Protesting the Drug War
The leaders of DFW NORML, a group that works for reform of marijuana laws, are used to being stereotyped. Some folks figured that their recent conference, for instance, would be filled with Cheech and Chong types. Others might have expected the founder of a group called Mothers Against Teen Violence to crusade for stronger drug laws.
They’d have been wrong on both counts.
True, the meeting at the Norris Conference Center in downtown Fort Worth over the weekend did include a lecture on growing marijuana and a couple of booths selling glass “tobacco” pipes. But mostly the event featured political activists and community leaders.
Shaun McAlister, executive director of DFW NORML and host of the conference, said that he assembled the speakers with the express purpose of emphasizing the respectability of the group and its cause.
“We wanted people to see that this was not just a bunch of stoners wanting to legalize marijuana,” he said. “What we really wanted from this conference was to empower local activists and to give them information they could take back to their community.”
One of the best purveyors of that message, he said, was Joy Strickland, founder of Mothers Against Teen Violence. Her 19-year-old son Chris and his friend were kidnapped and murdered 20 years ago by teenage drug abusers and gang members. America’s four-decades-old war on drugs, far from helping prevent such crimes, she told a crowd of about 100, “actually contributes to crime and violence.”
She acknowledged that she is an unlikely champion for reforming drug laws. “I think it’s fair to say I didn’t choose this work — this work chose me,” she said.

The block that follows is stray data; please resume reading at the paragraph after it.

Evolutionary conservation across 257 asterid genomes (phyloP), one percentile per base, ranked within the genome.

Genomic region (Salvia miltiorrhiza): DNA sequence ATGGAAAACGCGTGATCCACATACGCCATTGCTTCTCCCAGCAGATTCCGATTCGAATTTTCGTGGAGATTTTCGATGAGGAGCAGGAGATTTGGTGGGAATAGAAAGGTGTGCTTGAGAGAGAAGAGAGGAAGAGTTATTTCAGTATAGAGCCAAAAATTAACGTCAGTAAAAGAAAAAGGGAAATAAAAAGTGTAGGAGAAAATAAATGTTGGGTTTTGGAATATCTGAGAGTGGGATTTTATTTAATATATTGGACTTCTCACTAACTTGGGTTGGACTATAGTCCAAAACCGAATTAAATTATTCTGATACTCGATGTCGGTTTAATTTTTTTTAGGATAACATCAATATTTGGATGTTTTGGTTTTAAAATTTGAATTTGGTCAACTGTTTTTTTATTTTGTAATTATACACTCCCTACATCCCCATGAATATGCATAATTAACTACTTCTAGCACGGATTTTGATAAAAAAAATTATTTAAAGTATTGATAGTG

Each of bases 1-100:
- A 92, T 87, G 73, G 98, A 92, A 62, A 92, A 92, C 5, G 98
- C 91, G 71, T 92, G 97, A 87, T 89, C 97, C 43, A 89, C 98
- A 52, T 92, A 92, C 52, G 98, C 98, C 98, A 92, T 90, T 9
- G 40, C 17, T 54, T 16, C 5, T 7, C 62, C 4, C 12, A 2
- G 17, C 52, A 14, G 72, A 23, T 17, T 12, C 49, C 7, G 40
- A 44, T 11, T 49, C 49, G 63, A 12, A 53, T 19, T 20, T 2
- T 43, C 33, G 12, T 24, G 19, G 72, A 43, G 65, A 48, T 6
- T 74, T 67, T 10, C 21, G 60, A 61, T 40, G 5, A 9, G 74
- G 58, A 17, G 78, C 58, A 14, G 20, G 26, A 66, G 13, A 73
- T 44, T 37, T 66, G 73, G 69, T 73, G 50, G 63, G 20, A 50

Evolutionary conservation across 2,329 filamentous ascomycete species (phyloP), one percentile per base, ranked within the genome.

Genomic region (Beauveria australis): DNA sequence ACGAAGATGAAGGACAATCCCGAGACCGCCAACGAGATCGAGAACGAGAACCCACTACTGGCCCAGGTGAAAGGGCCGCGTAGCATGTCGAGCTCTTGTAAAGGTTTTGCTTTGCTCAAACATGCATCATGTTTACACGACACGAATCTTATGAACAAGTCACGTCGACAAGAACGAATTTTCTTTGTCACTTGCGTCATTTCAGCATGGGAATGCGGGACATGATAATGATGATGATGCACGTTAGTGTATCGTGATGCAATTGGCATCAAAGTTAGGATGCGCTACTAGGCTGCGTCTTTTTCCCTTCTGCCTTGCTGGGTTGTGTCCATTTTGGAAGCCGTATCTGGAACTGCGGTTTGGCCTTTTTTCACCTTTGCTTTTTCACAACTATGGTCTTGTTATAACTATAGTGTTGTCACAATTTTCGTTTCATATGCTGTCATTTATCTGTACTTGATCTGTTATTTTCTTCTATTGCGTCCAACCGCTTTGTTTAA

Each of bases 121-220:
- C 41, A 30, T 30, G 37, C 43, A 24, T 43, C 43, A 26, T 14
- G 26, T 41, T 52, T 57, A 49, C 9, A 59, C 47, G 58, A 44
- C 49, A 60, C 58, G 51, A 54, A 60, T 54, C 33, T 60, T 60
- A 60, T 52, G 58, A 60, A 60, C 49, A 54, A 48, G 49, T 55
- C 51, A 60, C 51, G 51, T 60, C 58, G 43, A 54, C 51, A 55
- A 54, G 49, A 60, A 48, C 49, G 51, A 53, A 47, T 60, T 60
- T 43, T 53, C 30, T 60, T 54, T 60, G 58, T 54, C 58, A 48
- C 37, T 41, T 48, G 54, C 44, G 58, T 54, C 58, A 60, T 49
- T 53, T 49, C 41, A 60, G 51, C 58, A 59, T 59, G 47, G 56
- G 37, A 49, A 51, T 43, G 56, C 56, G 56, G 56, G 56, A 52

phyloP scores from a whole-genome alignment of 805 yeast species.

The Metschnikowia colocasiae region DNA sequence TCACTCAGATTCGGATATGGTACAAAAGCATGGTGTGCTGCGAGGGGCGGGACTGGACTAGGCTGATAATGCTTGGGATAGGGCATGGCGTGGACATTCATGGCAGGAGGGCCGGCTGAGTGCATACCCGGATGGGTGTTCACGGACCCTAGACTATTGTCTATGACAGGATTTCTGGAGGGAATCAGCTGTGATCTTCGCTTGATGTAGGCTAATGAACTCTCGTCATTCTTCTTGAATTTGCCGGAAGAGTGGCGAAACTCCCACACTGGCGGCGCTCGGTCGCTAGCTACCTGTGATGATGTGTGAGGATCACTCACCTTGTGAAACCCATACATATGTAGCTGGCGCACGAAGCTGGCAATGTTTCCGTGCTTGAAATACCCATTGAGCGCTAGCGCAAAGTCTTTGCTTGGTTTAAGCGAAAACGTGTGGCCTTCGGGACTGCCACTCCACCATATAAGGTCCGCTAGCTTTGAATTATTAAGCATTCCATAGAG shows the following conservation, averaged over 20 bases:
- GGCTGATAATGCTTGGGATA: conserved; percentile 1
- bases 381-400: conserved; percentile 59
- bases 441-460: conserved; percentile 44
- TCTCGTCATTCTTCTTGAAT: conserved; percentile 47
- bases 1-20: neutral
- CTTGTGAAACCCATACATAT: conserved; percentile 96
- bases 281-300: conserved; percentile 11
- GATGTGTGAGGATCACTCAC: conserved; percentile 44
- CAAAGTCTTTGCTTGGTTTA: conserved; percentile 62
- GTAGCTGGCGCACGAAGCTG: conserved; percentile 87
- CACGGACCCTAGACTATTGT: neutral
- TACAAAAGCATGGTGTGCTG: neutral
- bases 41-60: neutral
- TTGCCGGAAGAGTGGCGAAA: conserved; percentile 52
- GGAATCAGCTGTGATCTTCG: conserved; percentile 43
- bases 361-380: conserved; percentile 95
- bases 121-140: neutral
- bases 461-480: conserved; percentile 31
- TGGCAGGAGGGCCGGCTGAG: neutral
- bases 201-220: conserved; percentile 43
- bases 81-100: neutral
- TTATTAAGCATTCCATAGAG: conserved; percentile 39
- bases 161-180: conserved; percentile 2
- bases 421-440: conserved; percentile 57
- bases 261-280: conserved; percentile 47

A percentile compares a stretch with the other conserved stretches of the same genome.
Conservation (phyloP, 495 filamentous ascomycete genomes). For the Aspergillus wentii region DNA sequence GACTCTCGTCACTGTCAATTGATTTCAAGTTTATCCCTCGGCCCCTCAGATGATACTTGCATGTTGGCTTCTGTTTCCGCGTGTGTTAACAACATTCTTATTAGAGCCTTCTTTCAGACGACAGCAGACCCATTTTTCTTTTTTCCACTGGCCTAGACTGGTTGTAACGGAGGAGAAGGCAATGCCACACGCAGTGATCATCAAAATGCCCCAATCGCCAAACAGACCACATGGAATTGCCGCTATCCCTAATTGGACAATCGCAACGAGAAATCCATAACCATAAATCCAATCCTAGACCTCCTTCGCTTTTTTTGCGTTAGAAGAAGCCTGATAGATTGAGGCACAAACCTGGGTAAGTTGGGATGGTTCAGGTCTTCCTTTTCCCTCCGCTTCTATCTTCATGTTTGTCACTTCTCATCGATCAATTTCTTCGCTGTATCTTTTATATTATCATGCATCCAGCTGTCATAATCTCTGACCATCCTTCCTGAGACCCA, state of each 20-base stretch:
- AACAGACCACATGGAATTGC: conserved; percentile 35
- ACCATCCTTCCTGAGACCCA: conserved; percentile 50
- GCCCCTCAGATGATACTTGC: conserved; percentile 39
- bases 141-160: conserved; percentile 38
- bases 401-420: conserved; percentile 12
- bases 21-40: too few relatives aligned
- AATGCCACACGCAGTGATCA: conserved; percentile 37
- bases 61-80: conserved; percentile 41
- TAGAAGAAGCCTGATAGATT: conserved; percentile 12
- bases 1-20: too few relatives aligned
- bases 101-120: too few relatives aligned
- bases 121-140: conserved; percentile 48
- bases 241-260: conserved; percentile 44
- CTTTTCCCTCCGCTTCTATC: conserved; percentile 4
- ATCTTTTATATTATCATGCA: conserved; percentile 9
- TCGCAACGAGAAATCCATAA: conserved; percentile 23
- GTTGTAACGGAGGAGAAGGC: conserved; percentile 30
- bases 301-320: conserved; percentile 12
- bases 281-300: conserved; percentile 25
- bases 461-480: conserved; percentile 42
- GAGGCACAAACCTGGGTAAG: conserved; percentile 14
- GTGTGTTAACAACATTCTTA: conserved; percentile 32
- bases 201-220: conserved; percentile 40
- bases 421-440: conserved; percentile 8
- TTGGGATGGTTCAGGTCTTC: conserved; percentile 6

Strickland said her organization began to focus on drug policy and the failed war on drugs in 2008 after she heard a radio interview with Jim Gray, the 2012 Libertarian Party vice presidential candidate and retired superior court judge from California. His views on how the U.S. drug policy feeds prisons and does little to address the root causes of addiction struck a chord.
“Although my son was killed in a random crime by two teenagers who used hard drugs and were involved in gang activity, I had never [before] connected the dots between the drug war and gang activity, mass incarceration, the high dropout rates among students of color, [and] a long list of other intractable social ills,” she said.
Now her organization regularly reaches out to the community and the Texas Legislature to try to “wrestle drug policy from the clutches of the criminal justice system and place it in the public health arena where it rightfully belongs,” she said.
Her organization has three main goals: advocating for a national drug policy based on science, equity, and compassion; getting healthcare for people who suffer from addiction; and encouraging lawmakers to end the practice of arresting and incarcerating nonviolent drug users.